Alkenes | Organic Chemistry 2

The alkenes are studied in this chapter: the naming and properties of alkenes, the pi bond in chemistry, the preparation of alkenes with the Saytzev and the Hofmann rules, the degree of unsaturation of a chemical compound.

Naming the Alkenes

Name: the -ane ending of the corresponding alkane is replaced by -ene.

1) Find the longest chain that includes C=C
2) Indicate the location of C=C by number, starting at the end closer to C=C
3) Add substituents and their positions (with the lowest possible number) as prefixes
4) Identify any stereoisomers (cis-trans for disubstituted alkenes or E,Z for alkenes with 3 or 4 substituents)
5) Give the -OH precedence over C=C: alkenols


Pi Bond

Reactivity of alkenes is 'all about the π bond' (mainly: addition reactions).

C=C of alkenes:

1 σ bond ⇒ formed by 2 sp2 orbitals of C atoms
1 π bond ⇒ formed by 2 p orbitals of C atoms

π bond is weaker (higher energy, more reactive) than σ bond.


Geometry: sp2 hybridized ⇒ trigonal geometry
⇒ ~ 120° angles (slightly smaller for H-C-H angles and slightly larger for H-C-C angle).

Bond Lengths: C=C are shorter than C-C.

Properties of Alkenes

Boiling and Melting points: similar to corresponding alkanes.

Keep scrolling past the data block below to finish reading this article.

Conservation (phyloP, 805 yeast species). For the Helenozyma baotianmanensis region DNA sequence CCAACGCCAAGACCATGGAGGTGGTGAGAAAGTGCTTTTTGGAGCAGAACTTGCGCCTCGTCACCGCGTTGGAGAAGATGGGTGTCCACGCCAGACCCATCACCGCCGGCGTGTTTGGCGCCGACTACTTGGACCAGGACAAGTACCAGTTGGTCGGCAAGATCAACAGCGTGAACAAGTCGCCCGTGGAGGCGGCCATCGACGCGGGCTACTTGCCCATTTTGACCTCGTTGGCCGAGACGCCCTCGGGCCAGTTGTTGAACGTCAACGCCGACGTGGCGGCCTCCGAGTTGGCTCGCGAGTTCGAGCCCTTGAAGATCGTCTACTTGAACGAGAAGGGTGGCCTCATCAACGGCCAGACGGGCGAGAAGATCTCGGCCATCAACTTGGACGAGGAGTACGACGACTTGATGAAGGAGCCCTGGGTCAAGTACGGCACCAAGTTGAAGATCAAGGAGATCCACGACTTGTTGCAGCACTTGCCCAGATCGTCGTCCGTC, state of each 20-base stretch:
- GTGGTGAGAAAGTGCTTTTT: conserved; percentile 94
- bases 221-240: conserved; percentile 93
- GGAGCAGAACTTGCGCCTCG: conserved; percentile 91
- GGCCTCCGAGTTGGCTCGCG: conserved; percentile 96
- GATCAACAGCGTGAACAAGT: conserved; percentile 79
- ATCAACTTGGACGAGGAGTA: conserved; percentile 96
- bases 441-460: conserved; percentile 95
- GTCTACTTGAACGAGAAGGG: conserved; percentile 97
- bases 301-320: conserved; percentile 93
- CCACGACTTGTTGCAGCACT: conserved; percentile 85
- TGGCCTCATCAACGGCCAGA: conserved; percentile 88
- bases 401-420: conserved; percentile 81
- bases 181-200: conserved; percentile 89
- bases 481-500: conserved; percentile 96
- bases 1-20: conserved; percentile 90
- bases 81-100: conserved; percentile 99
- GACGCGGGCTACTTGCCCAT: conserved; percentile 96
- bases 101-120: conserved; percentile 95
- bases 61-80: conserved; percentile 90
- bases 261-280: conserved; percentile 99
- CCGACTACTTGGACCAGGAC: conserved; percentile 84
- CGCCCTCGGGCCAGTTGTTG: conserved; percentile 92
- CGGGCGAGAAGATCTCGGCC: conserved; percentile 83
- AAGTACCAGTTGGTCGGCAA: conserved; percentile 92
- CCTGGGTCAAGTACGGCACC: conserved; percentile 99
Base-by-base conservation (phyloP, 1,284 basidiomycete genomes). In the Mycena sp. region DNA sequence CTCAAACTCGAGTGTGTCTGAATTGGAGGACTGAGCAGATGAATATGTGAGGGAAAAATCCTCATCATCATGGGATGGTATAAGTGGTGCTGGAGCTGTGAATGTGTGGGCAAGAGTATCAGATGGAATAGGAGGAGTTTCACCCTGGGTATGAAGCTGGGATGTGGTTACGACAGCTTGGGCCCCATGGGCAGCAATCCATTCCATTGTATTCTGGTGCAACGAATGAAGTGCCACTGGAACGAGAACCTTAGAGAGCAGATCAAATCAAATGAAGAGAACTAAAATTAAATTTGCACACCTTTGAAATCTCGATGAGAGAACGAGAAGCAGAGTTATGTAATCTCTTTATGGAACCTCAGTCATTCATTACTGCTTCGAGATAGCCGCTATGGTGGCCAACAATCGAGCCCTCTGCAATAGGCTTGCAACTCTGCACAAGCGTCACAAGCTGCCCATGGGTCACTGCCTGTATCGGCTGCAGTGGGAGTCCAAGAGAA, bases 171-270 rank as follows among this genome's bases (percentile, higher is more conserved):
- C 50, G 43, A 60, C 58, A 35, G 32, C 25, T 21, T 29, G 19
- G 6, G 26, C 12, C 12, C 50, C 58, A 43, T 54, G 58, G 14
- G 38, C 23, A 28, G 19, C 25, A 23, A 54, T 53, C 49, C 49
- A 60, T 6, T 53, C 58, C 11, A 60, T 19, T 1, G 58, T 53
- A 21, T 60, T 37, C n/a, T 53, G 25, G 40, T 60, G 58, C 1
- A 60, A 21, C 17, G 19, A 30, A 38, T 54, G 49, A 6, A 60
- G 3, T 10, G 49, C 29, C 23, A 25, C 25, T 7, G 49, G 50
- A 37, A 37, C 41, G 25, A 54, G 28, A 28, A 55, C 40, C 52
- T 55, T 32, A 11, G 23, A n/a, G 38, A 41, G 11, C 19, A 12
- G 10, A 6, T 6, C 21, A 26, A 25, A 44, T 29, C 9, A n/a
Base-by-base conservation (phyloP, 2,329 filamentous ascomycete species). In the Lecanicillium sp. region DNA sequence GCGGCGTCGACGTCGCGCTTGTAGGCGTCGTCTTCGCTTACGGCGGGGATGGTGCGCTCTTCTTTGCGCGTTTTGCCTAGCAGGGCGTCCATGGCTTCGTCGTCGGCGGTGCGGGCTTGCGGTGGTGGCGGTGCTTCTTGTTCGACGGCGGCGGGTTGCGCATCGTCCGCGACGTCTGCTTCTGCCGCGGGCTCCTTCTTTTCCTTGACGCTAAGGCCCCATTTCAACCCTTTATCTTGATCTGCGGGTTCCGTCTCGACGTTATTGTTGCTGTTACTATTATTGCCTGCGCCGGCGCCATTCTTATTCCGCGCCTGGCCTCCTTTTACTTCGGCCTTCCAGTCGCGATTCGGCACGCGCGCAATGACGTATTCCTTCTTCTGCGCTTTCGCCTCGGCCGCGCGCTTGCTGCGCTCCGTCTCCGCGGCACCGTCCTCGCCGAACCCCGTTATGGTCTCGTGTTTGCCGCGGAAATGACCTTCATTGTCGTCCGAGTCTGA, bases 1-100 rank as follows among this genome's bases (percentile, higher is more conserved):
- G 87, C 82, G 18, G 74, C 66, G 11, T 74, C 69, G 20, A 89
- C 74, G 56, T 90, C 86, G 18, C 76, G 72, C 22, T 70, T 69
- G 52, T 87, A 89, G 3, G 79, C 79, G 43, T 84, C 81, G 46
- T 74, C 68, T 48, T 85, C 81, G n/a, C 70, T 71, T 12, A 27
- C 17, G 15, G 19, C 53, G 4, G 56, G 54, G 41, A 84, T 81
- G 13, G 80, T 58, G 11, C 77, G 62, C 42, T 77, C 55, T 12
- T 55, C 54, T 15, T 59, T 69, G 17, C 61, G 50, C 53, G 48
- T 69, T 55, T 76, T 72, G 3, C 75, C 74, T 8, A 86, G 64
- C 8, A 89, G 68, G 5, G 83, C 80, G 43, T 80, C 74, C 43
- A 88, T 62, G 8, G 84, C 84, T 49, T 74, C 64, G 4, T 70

Geometrical isomers: no interconvertion by rotation (π bonds are fixed)
⇒ 2 geometrical isomeric forms: E and Z isomers.
If the two groups with the higher priorities (Cahn-Ingold-Prelog rules) are on the same side ⇒ Z isomer (Zusammen in deutsch). If they are on the opposite side ⇒ E isomer (Entgegen).



Acidity: extremely weak base (pKa = 40).

NMR: 1H δ ~ 5-7 ppm; 13C δ ~100-160 ppm.
In 1H NMR, each H on the C=C are different ⇒ different characteristic coupling constants. They can be cis, trans or geminal.

cis coupling constant: between 6-14Hz
trans coupling constant: between 11-18Hz
geminal coupling constant: between 0-3Hz


Preparation of Alkenes

2 ways can be used to prepare alkenes: elimination reactions or alcohol dehydration.

Elimination reactions (generally E2 reactions)

Saytzev rule: Non bulky bases form thermodynamic product
Hofmann rule: Bulky bases form kinetic product



- Alcohol dehydration


Order of Reactivity: primary < secondary < tertiary
Major product = thermodynamic product

Degree of Unsaturation

Unsaturation = ring or multiple bond (double bond = 1 unsat. / triple bond = 2 unsat.).

Degree of unsaturation = (2nC + 2 + nN - nH - nX) / 2

nC = number of carbons
nN = number of nitrogens
nH = number of hydrogens
nX = number of halogens (F, Cl, Br, I)